Supreme Court’s Recent NFL Ruling a Good Reminder for Trade Associations
The Supreme Court recently ruled that the National Football League’s apparel contract with Reebok is subject to the Sherman Antitrust Act. Believe it or not, this ruling may affect your business.
The Plaintiff, an apparel company, sued the NFL alleging that the league’s apparel contract with Reebok violates the Sherman Antitrust Act. The Act provides that “[e]very contract… in restraint of trade or commerce… is declared to be illegal.” The antitrust laws are in place to encourage competition and protect against the creation of monopolies that harm the consumer.
The Court determined that the NFL’s teams should be considered separate entities for antitrust purposes, such that the apparel company can proceed with its lawsuit. Since each NFL franchise is competing against the others, not only on the field but in terms of apparel sales, the NFL’s apparel contract with Reebok is subject to the Sherman Antitrust Act. Note that the Court was only ruling on whether the case should be allowed to go forward, not whether the contract actually violates the Act.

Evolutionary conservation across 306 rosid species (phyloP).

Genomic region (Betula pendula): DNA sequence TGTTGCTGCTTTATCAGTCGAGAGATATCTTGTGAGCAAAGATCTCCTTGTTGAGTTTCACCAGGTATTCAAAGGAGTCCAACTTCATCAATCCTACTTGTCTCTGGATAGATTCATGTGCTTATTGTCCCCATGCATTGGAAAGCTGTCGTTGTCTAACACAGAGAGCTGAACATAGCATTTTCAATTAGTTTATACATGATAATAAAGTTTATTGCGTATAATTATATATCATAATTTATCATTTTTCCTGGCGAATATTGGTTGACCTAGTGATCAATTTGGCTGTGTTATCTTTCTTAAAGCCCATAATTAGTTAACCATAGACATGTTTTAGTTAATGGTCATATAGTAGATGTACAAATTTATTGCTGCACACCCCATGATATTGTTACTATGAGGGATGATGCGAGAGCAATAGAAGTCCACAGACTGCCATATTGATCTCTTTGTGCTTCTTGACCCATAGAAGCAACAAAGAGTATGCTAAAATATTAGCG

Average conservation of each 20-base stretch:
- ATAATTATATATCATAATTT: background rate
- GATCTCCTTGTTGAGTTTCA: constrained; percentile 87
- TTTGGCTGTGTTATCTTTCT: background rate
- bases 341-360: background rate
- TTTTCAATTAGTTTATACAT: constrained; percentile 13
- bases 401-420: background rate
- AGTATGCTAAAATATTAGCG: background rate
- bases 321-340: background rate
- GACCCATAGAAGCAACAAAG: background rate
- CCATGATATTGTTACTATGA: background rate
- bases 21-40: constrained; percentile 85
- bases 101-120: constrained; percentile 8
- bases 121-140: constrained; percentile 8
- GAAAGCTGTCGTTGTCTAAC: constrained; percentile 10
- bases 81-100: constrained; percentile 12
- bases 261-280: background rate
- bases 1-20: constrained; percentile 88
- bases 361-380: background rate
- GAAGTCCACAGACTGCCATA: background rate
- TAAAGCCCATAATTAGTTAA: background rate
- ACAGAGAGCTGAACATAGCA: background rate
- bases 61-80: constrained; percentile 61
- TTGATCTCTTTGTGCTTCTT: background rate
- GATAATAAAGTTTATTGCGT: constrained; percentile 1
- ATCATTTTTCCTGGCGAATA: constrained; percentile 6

Many of our clients are members of trade associations or other organizations consisting of separate businesses coming together to work towards a common goal. Like the NFL’s apparel contract, contracts entered into by these organizations can be subject to antitrust laws.
(For example, consider a situation in which a group of suppliers agrees that it will not sell materials to a particular business or group of businesses). Although the group may be acting in the best interest of their businesses, such an agreement may violate state or federal antitrust laws, and the group could be subject to substantial fines and other penalties.
As a member of a trade association, it is important to understand that these laws exist. If you are concerned about any of the contracts entered into by your organization or any contracts currently being considered, it may be a good idea to have them reviewed by your attorney.